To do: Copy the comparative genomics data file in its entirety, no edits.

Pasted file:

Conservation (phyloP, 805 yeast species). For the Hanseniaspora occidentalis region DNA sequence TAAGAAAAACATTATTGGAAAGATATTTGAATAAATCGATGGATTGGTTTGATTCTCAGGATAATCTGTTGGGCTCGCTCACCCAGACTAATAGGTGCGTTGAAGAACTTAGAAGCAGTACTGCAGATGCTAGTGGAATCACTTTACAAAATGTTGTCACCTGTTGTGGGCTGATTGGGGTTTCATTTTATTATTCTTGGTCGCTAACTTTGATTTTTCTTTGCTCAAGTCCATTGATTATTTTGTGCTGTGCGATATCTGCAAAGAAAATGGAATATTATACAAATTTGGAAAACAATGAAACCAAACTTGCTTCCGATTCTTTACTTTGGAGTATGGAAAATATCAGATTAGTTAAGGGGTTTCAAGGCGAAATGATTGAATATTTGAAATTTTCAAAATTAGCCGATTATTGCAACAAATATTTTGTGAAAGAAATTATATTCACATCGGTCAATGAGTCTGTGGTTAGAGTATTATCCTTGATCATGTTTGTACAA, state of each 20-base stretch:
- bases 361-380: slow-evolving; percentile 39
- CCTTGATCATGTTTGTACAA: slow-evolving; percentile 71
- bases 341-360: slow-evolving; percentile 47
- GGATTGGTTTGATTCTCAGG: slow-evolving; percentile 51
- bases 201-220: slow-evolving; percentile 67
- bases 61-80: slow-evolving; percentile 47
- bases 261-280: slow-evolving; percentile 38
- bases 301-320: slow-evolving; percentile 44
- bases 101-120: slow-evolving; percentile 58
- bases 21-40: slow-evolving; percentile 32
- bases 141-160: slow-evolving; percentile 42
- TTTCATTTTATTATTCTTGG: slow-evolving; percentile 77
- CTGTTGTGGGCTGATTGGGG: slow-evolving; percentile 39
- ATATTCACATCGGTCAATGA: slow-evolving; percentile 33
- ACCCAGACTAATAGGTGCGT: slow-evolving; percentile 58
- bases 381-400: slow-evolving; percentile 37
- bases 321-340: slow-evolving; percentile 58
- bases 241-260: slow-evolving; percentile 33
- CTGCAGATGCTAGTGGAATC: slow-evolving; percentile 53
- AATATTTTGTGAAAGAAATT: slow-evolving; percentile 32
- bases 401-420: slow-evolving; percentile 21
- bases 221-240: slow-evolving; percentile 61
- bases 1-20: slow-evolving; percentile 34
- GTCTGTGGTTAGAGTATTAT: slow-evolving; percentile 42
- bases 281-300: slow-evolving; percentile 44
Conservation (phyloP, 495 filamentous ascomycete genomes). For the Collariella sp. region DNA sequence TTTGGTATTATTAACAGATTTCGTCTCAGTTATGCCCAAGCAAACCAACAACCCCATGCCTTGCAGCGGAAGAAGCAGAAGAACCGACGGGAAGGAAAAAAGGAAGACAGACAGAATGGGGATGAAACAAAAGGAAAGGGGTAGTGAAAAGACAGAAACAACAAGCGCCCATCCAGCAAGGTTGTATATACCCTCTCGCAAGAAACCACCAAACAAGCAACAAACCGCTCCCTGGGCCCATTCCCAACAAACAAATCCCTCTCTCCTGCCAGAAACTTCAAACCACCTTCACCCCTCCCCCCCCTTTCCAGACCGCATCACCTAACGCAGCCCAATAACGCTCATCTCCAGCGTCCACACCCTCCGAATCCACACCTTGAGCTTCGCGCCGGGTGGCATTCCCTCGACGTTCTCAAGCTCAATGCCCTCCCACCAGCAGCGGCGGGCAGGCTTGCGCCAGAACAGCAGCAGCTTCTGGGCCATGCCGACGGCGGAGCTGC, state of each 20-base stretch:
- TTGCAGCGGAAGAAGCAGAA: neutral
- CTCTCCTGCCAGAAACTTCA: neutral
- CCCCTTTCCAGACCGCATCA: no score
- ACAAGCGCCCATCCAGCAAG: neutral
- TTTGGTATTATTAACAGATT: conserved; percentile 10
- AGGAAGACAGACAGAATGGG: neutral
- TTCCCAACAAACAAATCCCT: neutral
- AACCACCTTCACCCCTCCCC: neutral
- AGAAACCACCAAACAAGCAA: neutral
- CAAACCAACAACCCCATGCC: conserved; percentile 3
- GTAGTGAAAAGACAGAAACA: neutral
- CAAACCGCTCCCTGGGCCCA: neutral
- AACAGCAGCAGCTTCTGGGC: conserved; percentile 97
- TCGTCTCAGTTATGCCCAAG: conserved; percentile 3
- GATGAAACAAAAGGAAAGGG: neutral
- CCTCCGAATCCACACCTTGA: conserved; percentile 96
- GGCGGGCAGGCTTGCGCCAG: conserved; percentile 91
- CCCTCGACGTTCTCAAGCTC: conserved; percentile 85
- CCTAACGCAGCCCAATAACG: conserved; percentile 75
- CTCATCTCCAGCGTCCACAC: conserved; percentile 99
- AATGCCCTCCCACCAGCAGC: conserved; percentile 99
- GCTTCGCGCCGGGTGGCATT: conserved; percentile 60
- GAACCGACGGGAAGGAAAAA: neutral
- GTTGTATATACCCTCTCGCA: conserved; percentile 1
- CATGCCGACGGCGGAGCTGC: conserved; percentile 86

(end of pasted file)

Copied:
Conservation (phyloP, 805 yeast species). For the Hanseniaspora occidentalis region DNA sequence TAAGAAAAACATTATTGGAAAGATATTTGAATAAATCGATGGATTGGTTTGATTCTCAGGATAATCTGTTGGGCTCGCTCACCCAGACTAATAGGTGCGTTGAAGAACTTAGAAGCAGTACTGCAGATGCTAGTGGAATCACTTTACAAAATGTTGTCACCTGTTGTGGGCTGATTGGGGTTTCATTTTATTATTCTTGGTCGCTAACTTTGATTTTTCTTTGCTCAAGTCCATTGATTATTTTGTGCTGTGCGATATCTGCAAAGAAAATGGAATATTATACAAATTTGGAAAACAATGAAACCAAACTTGCTTCCGATTCTTTACTTTGGAGTATGGAAAATATCAGATTAGTTAAGGGGTTTCAAGGCGAAATGATTGAATATTTGAAATTTTCAAAATTAGCCGATTATTGCAACAAATATTTTGTGAAAGAAATTATATTCACATCGGTCAATGAGTCTGTGGTTAGAGTATTATCCTTGATCATGTTTGTACAA, state of each 20-base stretch:
- bases 361-380: slow-evolving; percentile 39
- CCTTGATCATGTTTGTACAA: slow-evolving; percentile 71
- bases 341-360: slow-evolving; percentile 47
- GGATTGGTTTGATTCTCAGG: slow-evolving; percentile 51
- bases 201-220: slow-evolving; percentile 67
- bases 61-80: slow-evolving; percentile 47
- bases 261-280: slow-evolving; percentile 38
- bases 301-320: slow-evolving; percentile 44
- bases 101-120: slow-evolving; percentile 58
- bases 21-40: slow-evolving; percentile 32
- bases 141-160: slow-evolving; percentile 42
- TTTCATTTTATTATTCTTGG: slow-evolving; percentile 77
- CTGTTGTGGGCTGATTGGGG: slow-evolving; percentile 39
- ATATTCACATCGGTCAATGA: slow-evolving; percentile 33
- ACCCAGACTAATAGGTGCGT: slow-evolving; percentile 58
- bases 381-400: slow-evolving; percentile 37
- bases 321-340: slow-evolving; percentile 58
- bases 241-260: slow-evolving; percentile 33
- CTGCAGATGCTAGTGGAATC: slow-evolving; percentile 53
- AATATTTTGTGAAAGAAATT: slow-evolving; percentile 32
- bases 401-420: slow-evolving; percentile 21
- bases 221-240: slow-evolving; percentile 61
- bases 1-20: slow-evolving; percentile 34
- GTCTGTGGTTAGAGTATTAT: slow-evolving; percentile 42
- bases 281-300: slow-evolving; percentile 44
Conservation (phyloP, 495 filamentous ascomycete genomes). For the Collariella sp. region DNA sequence TTTGGTATTATTAACAGATTTCGTCTCAGTTATGCCCAAGCAAACCAACAACCCCATGCCTTGCAGCGGAAGAAGCAGAAGAACCGACGGGAAGGAAAAAAGGAAGACAGACAGAATGGGGATGAAACAAAAGGAAAGGGGTAGTGAAAAGACAGAAACAACAAGCGCCCATCCAGCAAGGTTGTATATACCCTCTCGCAAGAAACCACCAAACAAGCAACAAACCGCTCCCTGGGCCCATTCCCAACAAACAAATCCCTCTCTCCTGCCAGAAACTTCAAACCACCTTCACCCCTCCCCCCCCTTTCCAGACCGCATCACCTAACGCAGCCCAATAACGCTCATCTCCAGCGTCCACACCCTCCGAATCCACACCTTGAGCTTCGCGCCGGGTGGCATTCCCTCGACGTTCTCAAGCTCAATGCCCTCCCACCAGCAGCGGCGGGCAGGCTTGCGCCAGAACAGCAGCAGCTTCTGGGCCATGCCGACGGCGGAGCTGC, state of each 20-base stretch:
- TTGCAGCGGAAGAAGCAGAA: neutral
- CTCTCCTGCCAGAAACTTCA: neutral
- CCCCTTTCCAGACCGCATCA: no score
- ACAAGCGCCCATCCAGCAAG: neutral
- TTTGGTATTATTAACAGATT: conserved; percentile 10
- AGGAAGACAGACAGAATGGG: neutral
- TTCCCAACAAACAAATCCCT: neutral
- AACCACCTTCACCCCTCCCC: neutral
- AGAAACCACCAAACAAGCAA: neutral
- CAAACCAACAACCCCATGCC: conserved; percentile 3
- GTAGTGAAAAGACAGAAACA: neutral
- CAAACCGCTCCCTGGGCCCA: neutral
- AACAGCAGCAGCTTCTGGGC: conserved; percentile 97
- TCGTCTCAGTTATGCCCAAG: conserved; percentile 3
- GATGAAACAAAAGGAAAGGG: neutral
- CCTCCGAATCCACACCTTGA: conserved; percentile 96
- GGCGGGCAGGCTTGCGCCAG: conserved; percentile 91
- CCCTCGACGTTCTCAAGCTC: conserved; percentile 85
- CCTAACGCAGCCCAATAACG: conserved; percentile 75
- CTCATCTCCAGCGTCCACAC: conserved; percentile 99
- AATGCCCTCCCACCAGCAGC: conserved; percentile 99
- GCTTCGCGCCGGGTGGCATT: conserved; percentile 60
- GAACCGACGGGAAGGAAAAA: neutral
- GTTGTATATACCCTCTCGCA: conserved; percentile 1
- CATGCCGACGGCGGAGCTGC: conserved; percentile 86